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BLOG: MAP: A Look at the Wolf Administration’s Opioid Epidemic Outreach

first_imgLike Governor Tom Wolf on Facebook: Facebook.com/GovernorWolf SHARE Email Facebook Twitter BLOG: MAP: A Look at the Wolf Administration’s Opioid Epidemic Outreach Public Health,  Substance Use Disorder,  The Blog Over the past few months, Governor Wolf, Physician General Dr. Rachel Levine, and other members of the Wolf Administration, have made 27 stops to discuss the importance of battling the opioid abuse and heroin use epidemic in Pennsylvania and to advocate for $34 million to fight the opioid crisis in the final budget.Take a look at the map of their stops here:In 2014, nearly 2,500 Pennsylvanians died from a drug overdose. Heroin and opioid overdose are the leading cause of accidental death in Pennsylvania, killing more individuals each year than motor vehicle accidents.Governor Wolf and other members of his administration, including Secretary Tennis, Dr. Levine, Secretary Wetzel, Secretary Dallas, and Director of Homeland Security Marcus Brown, have held bipartisan roundtables throughout the state to discuss local and statewide efforts to lead the nation in combating the opioid abuse and heroin use epidemic. Fighting Pennsylvania’s opioid and heroin epidemic is a top priority for the Wolf Administration and these events have been an opportunity to work collaboratively with the General Assembly and community leaders to ensure that Pennsylvania leads the nation in the fight to combat the opioid abuse and heroin use crisis.In addition to the governor’s community roundtables, Dr. Levine has been stopping at pharmacies in order to remind Pennsylvania residents and pharmacists that a doctor’s prescription is not needed to obtain the life-saving opioid overdose antidote drug naloxone. Last October, Dr. Levine signed a standing order that makes it possible for all Pennsylvania residents to access the life-saving drug naloxone.center_img June 21, 2016 By: Darwin Paz, Digital Assistantlast_img read more

Smoke alarm compliance mistake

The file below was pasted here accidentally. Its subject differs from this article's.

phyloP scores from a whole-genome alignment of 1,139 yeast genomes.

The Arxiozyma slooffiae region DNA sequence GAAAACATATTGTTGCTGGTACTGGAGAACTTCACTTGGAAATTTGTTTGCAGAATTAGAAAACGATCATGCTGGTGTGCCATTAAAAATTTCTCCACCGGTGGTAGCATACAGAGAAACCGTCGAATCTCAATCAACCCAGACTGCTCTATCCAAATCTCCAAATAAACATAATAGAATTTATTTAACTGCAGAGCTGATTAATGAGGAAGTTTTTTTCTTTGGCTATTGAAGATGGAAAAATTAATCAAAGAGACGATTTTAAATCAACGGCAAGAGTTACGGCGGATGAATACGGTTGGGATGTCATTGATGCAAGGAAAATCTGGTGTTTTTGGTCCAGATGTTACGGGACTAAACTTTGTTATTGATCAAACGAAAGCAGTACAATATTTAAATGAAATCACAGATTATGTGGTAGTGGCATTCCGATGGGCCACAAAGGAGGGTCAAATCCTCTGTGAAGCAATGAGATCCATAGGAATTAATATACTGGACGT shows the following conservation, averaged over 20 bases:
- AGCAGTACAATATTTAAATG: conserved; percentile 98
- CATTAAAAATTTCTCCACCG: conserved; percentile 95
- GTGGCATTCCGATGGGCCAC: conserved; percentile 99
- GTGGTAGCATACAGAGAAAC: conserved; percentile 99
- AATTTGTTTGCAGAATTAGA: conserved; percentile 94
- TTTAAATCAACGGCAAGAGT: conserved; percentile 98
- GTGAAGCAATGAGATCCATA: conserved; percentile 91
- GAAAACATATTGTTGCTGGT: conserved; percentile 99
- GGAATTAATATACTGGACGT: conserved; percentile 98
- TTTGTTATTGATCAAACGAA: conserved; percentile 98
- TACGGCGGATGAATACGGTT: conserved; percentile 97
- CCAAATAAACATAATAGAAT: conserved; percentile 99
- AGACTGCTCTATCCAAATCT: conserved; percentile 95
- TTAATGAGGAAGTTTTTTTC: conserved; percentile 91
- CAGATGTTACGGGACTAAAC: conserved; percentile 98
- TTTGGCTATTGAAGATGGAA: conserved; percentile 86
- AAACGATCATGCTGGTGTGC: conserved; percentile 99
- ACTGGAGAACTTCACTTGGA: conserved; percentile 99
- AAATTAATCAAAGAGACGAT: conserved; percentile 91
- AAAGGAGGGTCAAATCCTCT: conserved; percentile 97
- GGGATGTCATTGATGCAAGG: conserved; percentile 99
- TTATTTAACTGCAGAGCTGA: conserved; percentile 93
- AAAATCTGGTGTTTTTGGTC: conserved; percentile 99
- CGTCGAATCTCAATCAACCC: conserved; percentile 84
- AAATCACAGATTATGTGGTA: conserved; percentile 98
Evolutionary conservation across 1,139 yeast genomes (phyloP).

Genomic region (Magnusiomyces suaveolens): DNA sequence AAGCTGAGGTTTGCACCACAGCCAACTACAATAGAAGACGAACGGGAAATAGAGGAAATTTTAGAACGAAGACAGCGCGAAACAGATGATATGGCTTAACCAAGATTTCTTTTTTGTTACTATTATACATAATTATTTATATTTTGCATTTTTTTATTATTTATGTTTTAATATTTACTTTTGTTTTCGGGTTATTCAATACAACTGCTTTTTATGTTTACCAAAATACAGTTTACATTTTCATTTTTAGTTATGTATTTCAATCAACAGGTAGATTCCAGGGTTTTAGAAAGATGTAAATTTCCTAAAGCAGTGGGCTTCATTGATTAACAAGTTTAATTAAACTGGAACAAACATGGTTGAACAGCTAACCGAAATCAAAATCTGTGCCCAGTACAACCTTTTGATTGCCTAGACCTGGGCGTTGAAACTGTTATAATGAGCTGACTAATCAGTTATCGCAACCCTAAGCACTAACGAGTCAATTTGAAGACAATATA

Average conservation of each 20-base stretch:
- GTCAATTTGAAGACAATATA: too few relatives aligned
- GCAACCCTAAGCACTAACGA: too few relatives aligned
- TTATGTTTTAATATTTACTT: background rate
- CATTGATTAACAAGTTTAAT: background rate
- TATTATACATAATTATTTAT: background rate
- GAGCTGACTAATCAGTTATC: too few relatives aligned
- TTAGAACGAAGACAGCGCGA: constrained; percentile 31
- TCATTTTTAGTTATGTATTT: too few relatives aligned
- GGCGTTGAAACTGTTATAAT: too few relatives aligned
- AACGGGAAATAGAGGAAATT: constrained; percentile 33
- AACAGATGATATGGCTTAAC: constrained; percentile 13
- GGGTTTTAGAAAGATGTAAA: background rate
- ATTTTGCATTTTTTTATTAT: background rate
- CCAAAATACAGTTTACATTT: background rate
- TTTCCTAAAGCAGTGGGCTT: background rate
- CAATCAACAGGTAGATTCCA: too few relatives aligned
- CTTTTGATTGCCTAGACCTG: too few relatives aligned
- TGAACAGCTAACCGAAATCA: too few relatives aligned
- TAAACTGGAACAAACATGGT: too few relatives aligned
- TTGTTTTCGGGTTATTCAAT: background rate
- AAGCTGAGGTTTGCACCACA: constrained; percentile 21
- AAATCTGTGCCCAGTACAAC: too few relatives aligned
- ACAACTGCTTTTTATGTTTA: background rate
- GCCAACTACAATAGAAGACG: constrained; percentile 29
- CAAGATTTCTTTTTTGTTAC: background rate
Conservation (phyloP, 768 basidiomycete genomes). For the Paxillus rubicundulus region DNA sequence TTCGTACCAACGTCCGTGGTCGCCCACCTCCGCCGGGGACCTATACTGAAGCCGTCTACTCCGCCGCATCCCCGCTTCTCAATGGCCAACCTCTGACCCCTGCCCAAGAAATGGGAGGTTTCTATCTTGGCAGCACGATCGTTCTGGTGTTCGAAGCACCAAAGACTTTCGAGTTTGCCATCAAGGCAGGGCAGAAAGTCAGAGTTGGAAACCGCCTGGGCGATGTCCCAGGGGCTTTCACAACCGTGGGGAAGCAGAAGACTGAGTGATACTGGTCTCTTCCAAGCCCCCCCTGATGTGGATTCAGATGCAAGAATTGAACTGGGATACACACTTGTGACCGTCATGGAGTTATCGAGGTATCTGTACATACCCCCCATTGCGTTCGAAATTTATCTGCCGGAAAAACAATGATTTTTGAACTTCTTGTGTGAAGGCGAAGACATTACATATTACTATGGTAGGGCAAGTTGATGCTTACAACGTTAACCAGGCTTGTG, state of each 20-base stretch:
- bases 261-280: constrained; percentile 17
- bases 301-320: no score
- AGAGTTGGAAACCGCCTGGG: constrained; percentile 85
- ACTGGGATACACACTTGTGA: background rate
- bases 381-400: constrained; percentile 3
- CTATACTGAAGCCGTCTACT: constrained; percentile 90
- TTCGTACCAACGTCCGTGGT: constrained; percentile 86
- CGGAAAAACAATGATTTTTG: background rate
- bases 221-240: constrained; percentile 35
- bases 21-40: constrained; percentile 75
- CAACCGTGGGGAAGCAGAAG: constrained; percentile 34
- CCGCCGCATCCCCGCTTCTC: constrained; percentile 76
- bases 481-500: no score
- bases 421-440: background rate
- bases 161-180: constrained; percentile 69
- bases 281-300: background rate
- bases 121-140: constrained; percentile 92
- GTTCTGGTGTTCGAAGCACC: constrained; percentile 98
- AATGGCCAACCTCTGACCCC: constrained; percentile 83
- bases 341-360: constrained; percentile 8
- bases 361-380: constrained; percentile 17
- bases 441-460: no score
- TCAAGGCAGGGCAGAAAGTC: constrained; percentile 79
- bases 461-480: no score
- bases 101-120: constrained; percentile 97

first_imgMake sure someone who knows the legislation is updating your smoke alarmsMs Parsons said many landlords are trying to be proactive by updating their properties to fit the legislation, however many are being caught out, with their updates still not being compliant.“We are already seeing concerning trends with landlords trying to upgrade with third parties,” Ms Parsons said.“They are trying to do the right thing and get an upgrade but 39 per cent are failing to comply.“Almost 50 per cent are failing to comply because the electricians are just putting the wrong alarms in.”She said the average cost for the update was $1200, although many owners were paying more because they were not updated correctly in the first instance.Smoke Alarm Solutions offer a subscription service that checks on alarms regularly and ensures they are up to date with the latest legislation.Most properties built before 2017 will be affected by the changes, as those built after that date should already be compliant.Recent Queensland Fire and Emergency Services and Smoke Alarm Solutions data has revealed operational fire alarms within Queensland homes has been on a downhill slide for the past two years.Only 80 per cent of smoke alarms were operational in 2018, down from 84 per cent in 2017 and 87 per cent in 2016. Shockingly, only 28 per cent of 2257 Brisbane respondents had smoke alarms in their main bedroom. Make sure your smoke alarms are in working order this winter.As the days grow shorter and the nights grow colder the dropping temperature serves as a prudent reminder to investors to make sure their rental properties have working smoke alarms.New legislation off the back of an inquest into the deaths of 11 people in a house fire in Slacks Creek 2011 will see all rental properties in Queensland required to ensure their smoke alarm systems are fulfilling new compliancy requirements by January 1, 2022. Avoid this scene at your rental property.This includes having smoke alarms installed in every bedroom; smoke alarms powered by either 240 volt or 10-year lithium batteries, having interconnected and photoelectric smoke alarms, and ensuring smoke alarms meet the Australian Standard 3876:2014.While 2022 still seems a fair distance away, Smoke Alarm Solutions COO Michelle Parsons said from May 1, 2019, a staggering 799 properties a day would have to be upgraded in order for all of the rentals in Queensland to meet the deadlines.More from newsParks and wildlife the new lust-haves post coronavirus13 hours agoNoosa’s best beachfront penthouse is about to hit the market13 hours agoAt present, smoke alarms are required to be on each storey and in hallways near the bedroom, as well as in clean and working order.last_img read more